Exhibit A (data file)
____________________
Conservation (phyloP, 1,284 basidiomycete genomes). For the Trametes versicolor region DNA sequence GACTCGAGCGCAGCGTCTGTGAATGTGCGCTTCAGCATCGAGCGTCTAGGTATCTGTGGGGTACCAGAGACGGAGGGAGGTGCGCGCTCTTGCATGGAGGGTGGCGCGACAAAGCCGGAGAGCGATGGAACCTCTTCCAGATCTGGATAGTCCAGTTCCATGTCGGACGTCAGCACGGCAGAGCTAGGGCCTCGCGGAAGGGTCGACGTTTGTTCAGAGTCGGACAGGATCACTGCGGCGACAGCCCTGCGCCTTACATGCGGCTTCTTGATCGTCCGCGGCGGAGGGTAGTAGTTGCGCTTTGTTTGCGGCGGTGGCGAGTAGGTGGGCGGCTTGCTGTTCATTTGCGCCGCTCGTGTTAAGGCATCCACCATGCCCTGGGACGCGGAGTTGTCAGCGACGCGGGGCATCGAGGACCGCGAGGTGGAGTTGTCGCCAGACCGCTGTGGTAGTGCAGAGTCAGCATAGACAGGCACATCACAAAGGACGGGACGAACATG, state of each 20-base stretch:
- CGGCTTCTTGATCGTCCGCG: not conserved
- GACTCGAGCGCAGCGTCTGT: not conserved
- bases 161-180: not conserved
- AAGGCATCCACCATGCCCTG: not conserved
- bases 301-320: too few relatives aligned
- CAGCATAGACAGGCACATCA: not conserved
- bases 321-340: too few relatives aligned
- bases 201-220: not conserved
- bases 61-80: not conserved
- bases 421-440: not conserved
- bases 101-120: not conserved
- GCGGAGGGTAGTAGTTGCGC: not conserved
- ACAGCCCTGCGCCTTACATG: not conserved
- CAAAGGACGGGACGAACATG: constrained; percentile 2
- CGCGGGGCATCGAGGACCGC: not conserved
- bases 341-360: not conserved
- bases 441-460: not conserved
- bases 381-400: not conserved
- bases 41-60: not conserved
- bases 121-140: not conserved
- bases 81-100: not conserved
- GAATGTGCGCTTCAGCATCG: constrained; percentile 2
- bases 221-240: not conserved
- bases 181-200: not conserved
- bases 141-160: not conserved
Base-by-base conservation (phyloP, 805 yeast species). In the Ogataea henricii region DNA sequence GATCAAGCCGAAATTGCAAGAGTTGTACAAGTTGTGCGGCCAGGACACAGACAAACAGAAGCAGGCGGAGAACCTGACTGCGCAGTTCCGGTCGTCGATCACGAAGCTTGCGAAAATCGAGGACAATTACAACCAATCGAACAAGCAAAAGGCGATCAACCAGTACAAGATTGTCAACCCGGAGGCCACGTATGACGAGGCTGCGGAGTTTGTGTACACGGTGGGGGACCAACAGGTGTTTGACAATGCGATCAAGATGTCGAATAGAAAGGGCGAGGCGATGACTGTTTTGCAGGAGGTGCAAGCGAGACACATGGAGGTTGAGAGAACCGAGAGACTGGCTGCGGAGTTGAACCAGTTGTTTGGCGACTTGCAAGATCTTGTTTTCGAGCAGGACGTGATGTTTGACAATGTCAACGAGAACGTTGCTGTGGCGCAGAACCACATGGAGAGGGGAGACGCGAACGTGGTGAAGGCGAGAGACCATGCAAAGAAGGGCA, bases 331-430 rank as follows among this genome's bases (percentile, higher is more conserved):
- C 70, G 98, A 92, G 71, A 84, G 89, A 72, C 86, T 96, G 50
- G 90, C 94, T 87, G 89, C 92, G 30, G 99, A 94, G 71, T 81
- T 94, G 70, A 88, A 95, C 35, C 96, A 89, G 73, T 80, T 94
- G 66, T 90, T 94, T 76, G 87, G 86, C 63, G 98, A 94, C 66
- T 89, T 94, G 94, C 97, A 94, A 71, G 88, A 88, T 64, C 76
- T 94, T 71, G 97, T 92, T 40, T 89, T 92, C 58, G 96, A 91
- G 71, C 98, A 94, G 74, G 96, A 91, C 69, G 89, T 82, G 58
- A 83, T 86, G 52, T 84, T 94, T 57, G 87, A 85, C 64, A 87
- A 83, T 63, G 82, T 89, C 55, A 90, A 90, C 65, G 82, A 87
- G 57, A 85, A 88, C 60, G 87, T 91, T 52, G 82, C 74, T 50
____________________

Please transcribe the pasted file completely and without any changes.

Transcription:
Conservation (phyloP, 1,284 basidiomycete genomes). For the Trametes versicolor region DNA sequence GACTCGAGCGCAGCGTCTGTGAATGTGCGCTTCAGCATCGAGCGTCTAGGTATCTGTGGGGTACCAGAGACGGAGGGAGGTGCGCGCTCTTGCATGGAGGGTGGCGCGACAAAGCCGGAGAGCGATGGAACCTCTTCCAGATCTGGATAGTCCAGTTCCATGTCGGACGTCAGCACGGCAGAGCTAGGGCCTCGCGGAAGGGTCGACGTTTGTTCAGAGTCGGACAGGATCACTGCGGCGACAGCCCTGCGCCTTACATGCGGCTTCTTGATCGTCCGCGGCGGAGGGTAGTAGTTGCGCTTTGTTTGCGGCGGTGGCGAGTAGGTGGGCGGCTTGCTGTTCATTTGCGCCGCTCGTGTTAAGGCATCCACCATGCCCTGGGACGCGGAGTTGTCAGCGACGCGGGGCATCGAGGACCGCGAGGTGGAGTTGTCGCCAGACCGCTGTGGTAGTGCAGAGTCAGCATAGACAGGCACATCACAAAGGACGGGACGAACATG, state of each 20-base stretch:
- CGGCTTCTTGATCGTCCGCG: not conserved
- GACTCGAGCGCAGCGTCTGT: not conserved
- bases 161-180: not conserved
- AAGGCATCCACCATGCCCTG: not conserved
- bases 301-320: too few relatives aligned
- CAGCATAGACAGGCACATCA: not conserved
- bases 321-340: too few relatives aligned
- bases 201-220: not conserved
- bases 61-80: not conserved
- bases 421-440: not conserved
- bases 101-120: not conserved
- GCGGAGGGTAGTAGTTGCGC: not conserved
- ACAGCCCTGCGCCTTACATG: not conserved
- CAAAGGACGGGACGAACATG: constrained; percentile 2
- CGCGGGGCATCGAGGACCGC: not conserved
- bases 341-360: not conserved
- bases 441-460: not conserved
- bases 381-400: not conserved
- bases 41-60: not conserved
- bases 121-140: not conserved
- bases 81-100: not conserved
- GAATGTGCGCTTCAGCATCG: constrained; percentile 2
- bases 221-240: not conserved
- bases 181-200: not conserved
- bases 141-160: not conserved
Base-by-base conservation (phyloP, 805 yeast species). In the Ogataea henricii region DNA sequence GATCAAGCCGAAATTGCAAGAGTTGTACAAGTTGTGCGGCCAGGACACAGACAAACAGAAGCAGGCGGAGAACCTGACTGCGCAGTTCCGGTCGTCGATCACGAAGCTTGCGAAAATCGAGGACAATTACAACCAATCGAACAAGCAAAAGGCGATCAACCAGTACAAGATTGTCAACCCGGAGGCCACGTATGACGAGGCTGCGGAGTTTGTGTACACGGTGGGGGACCAACAGGTGTTTGACAATGCGATCAAGATGTCGAATAGAAAGGGCGAGGCGATGACTGTTTTGCAGGAGGTGCAAGCGAGACACATGGAGGTTGAGAGAACCGAGAGACTGGCTGCGGAGTTGAACCAGTTGTTTGGCGACTTGCAAGATCTTGTTTTCGAGCAGGACGTGATGTTTGACAATGTCAACGAGAACGTTGCTGTGGCGCAGAACCACATGGAGAGGGGAGACGCGAACGTGGTGAAGGCGAGAGACCATGCAAAGAAGGGCA, bases 331-430 rank as follows among this genome's bases (percentile, higher is more conserved):
- C 70, G 98, A 92, G 71, A 84, G 89, A 72, C 86, T 96, G 50
- G 90, C 94, T 87, G 89, C 92, G 30, G 99, A 94, G 71, T 81
- T 94, G 70, A 88, A 95, C 35, C 96, A 89, G 73, T 80, T 94
- G 66, T 90, T 94, T 76, G 87, G 86, C 63, G 98, A 94, C 66
- T 89, T 94, G 94, C 97, A 94, A 71, G 88, A 88, T 64, C 76
- T 94, T 71, G 97, T 92, T 40, T 89, T 92, C 58, G 96, A 91
- G 71, C 98, A 94, G 74, G 96, A 91, C 69, G 89, T 82, G 58
- A 83, T 86, G 52, T 84, T 94, T 57, G 87, A 85, C 64, A 87
- A 83, T 63, G 82, T 89, C 55, A 90, A 90, C 65, G 82, A 87
- G 57, A 85, A 88, C 60, G 87, T 91, T 52, G 82, C 74, T 50